How many of us have paused during conversation in the past four-and-a-half years, suddenly aware that we might be eavesdropped on? Probably it was a phone conversation, although maybe it was an e-mail or instant-message exchange or a conversation in a public place. Maybe the topic was terrorism, or politics, or Islam. We stop suddenly, momentarily afraid that our words might be taken out of context, then we laugh at our paranoia and go on. But our demeanor has changed, and our words are subtly altered.

This is the loss of freedom we face when our privacy is taken from us. This is life in former East Germany, or life in Saddam Hussein's Iraq. And it's our future as we allow an ever-intrusive eye into our personal, private lives.

Too many wrongly characterize the debate as "security versus privacy." The real choice is liberty versus control. Tyranny, whether it arises under threat of foreign physical attack or under constant domestic authoritative scrutiny, is still tyranny. Liberty requires security without intrusion, security plus privacy. Widespread police surveillance is the very definition of a police state. And that's why we should champion privacy even when we have nothing to hide.
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1911A
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« Reply #5 on: May 14, 2015, 07:20:35 PM »

Well said.  Did you write that, BOFH?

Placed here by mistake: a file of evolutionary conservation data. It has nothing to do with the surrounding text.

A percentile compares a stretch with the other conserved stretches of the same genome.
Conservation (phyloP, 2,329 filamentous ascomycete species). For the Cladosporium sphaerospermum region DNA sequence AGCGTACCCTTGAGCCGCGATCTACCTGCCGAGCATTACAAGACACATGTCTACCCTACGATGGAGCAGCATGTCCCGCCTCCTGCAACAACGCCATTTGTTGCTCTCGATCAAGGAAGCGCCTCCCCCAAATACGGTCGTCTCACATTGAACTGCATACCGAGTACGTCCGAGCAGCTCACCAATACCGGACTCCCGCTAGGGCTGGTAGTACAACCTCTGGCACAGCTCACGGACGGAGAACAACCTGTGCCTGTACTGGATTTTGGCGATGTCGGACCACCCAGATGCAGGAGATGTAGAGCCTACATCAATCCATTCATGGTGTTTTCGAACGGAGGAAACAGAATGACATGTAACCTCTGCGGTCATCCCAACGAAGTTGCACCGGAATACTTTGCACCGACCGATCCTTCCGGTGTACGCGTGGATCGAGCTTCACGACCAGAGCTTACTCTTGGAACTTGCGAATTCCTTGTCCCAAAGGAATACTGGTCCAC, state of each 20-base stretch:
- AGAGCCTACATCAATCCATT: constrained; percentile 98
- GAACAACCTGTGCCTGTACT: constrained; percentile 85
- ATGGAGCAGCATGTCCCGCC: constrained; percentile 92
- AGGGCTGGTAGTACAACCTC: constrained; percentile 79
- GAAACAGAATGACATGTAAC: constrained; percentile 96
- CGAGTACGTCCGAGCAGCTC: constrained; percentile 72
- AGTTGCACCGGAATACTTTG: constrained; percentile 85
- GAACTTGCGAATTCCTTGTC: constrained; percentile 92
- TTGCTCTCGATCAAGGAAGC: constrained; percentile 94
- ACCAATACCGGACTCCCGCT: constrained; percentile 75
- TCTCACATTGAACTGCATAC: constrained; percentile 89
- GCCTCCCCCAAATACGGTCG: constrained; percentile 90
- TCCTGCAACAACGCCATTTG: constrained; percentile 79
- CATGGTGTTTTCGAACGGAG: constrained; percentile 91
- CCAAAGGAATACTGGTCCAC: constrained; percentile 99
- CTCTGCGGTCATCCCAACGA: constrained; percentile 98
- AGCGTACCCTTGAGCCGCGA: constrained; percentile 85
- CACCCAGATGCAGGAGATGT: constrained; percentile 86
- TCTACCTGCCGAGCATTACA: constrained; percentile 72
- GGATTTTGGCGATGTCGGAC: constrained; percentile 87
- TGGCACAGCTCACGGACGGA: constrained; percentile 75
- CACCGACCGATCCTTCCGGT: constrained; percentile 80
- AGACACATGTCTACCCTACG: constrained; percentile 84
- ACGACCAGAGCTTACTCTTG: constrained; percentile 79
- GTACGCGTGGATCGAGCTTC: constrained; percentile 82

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« Reply #6 on: May 15, 2015, 10:25:59 AM »

I wish I was that eloquent.
Written by renowned security researcher Bruce Schneier back in 2006:
https://www.schneier.com/essays/archives/2006/05/the_eternal_value_of.html

I have always admired his views on the subject.....
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« Reply #7 on: May 15, 2015, 12:47:13 PM »

Written by renowned security researcher Bruce Schneier back in 2006
Do you subscribe to his monthly news letter?

For those who aren't aware of it, you can access back issues or subscribe (it's free) it here: https://www.schneier.com/crypto-gram.html
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chrstnhsbndfthr
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« Reply #8 on: May 15, 2015, 01:25:53 PM »

Good discussion. Thank you all, especially BOFH for the great quote.
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« Reply #9 on: May 16, 2015, 09:16:29 AM »

Written by renowned security researcher Bruce Schneier back in 2006
Do you subscribe to his monthly news letter?

For those who aren't aware of it, you can access back issues or subscribe (it's free) it here: https://www.schneier.com/crypto-gram.html

Yes and I regularly read his blog, always something interesting in there.
His first book "applied cryptography" is an excellent read on the science - the NSA did NOT want him to publish it when it came out.